The Attorney General first argues that the officers made a lawful entry into the apartment. We agree with that part of his argument, and we accept his view that the officers substantially complied with the demand-for-admittance requirement to make an arrest and properly arrested Gifford when he opened the apartment door. (Pen.Code, § 844.) While it is true that Gifford was physically outside the apartment at the time the officers put handcuffs on him, he was in his stocking feet, he lived on the premises, and it was reasonable and proper for the officers to take him back into the living room in order to perfect the physical arrangements of his arrest. But while we recognize the authority of the officers to enter the living room, their authority did not extend to a general midnight search of an apartment which contained three other persons behind closed doors in two rear bedrooms. Gifford's arrest was unrelated to drugs or contraband and was one for the offense of failure to appear in court. An arrest may not be used as a pretext to search for evidence (People v. Haven, 59 Cla.2d 713, 719–720, 31 Cal.Rptr. 47, 381 P.2d 927), and any search of the apartment which would carry some logical relationship to the charge for which Gifford was arrested would necessarily be a limited one designed primarily to secure the safety of the arresting officers. Here, it is apparent that from the time the two deputies went to Mrs. King's bedroom their activities were connected with and designed to carry out the second purpose of their visit, to conduct a narcotic investigation. With that in mind the officers infiltrated the entire apartment and without invitation, request, announcement, or demand burst into the bedrooms of Mrs. King and of her two daughters.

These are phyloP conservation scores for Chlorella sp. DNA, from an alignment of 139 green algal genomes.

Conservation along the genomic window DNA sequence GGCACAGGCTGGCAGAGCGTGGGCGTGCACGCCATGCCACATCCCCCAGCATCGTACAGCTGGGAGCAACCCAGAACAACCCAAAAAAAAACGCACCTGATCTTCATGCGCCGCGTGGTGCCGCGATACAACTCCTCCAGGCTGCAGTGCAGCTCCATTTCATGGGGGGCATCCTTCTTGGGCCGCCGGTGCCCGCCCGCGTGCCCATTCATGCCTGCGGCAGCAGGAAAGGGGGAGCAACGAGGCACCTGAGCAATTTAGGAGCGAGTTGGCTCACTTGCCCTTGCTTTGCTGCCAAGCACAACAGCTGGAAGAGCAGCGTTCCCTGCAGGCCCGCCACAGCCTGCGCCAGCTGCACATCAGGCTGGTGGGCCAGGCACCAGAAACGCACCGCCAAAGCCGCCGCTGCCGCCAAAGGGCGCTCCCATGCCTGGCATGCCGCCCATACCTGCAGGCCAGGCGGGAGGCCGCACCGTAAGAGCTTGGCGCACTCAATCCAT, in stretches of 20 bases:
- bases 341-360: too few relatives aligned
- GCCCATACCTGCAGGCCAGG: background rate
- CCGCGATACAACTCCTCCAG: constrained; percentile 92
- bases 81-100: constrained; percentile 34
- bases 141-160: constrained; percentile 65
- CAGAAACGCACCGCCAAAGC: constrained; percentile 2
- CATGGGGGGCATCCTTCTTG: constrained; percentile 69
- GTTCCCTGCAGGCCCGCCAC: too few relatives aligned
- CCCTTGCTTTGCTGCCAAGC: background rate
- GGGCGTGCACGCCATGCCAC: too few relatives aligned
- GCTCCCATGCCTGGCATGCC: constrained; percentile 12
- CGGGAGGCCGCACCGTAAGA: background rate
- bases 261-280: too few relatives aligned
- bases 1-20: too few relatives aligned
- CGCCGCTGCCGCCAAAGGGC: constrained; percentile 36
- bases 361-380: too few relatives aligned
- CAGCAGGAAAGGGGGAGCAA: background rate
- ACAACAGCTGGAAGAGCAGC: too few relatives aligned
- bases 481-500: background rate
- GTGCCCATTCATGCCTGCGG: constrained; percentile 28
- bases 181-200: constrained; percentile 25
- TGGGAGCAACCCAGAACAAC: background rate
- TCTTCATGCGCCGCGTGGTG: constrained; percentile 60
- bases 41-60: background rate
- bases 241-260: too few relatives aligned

At that point the search became a general, exploratory search designed to uncover contraband of whose existence the officers had received previous information. Such a search is contrary to the Fourth Amendment and cannot be justified by what it later turns up. (People v. Brown, 45 Cal.2d 640, 643, 290 P.2d 528.) The factual situation here is similar to that in People v. Baca, 254 Cal.App.2d 428, 62 Cal.Rptr. 182, where a warrant had been issued for the arrest of the defendant for failure to appear in court. The police went to defendant's residence, found her in the bathroom, ordered her to come out of the bathroom, and when she did so arrested her in the adjoining bedroom. They then entered the bathroom which she had just left, searched it, and found heroin. The court considered this search an exploratory one contrary to the Fourth Amendment in that it had no connection with defendant's arrest or relationship to her failure to appear in court. At bench we find a comparable situation. Gifford's arrest for failure to appear in court did not justify a general search of the apartment in which he lived, particularly since it was not his apartment and since three other persons lived there. The exhaustive analysis of exploratory searches undertaken for this court by Mr. Justice Ashburn in People v. Mills, 148 Cal.App.2d 392, 306 P.2d 1005, is pertinent. We there said: ‘The search was wholly exploratory, a quest for evidence of other crimes. Such a procedure has been condemned repeatedly and for many years. [In] People v. Roberts, 47 Cal.2d 374, 303 P.2d 721 * * * the court said: ‘The privilege to enter to render aid does not, of couse, justify a search of the premises for some other purpose. An arrest may not be used as a pretext to conduct a general search of one's premises for incriminating evidence, and it has been repeatedly said that where the right to conduct a search is obtained ostensibly for one purpose it may not be used in reality for another. (See Harris v. United States, 331 U.S. 145, 153, 67 S.Ct. 1098, 91 L.Ed. 1399; Love v. United States, 4 Cir., 170 F.2d 32, 33.)’' (148 Cal.App.2d at p. 399, 306 P.2d at p. 1010.)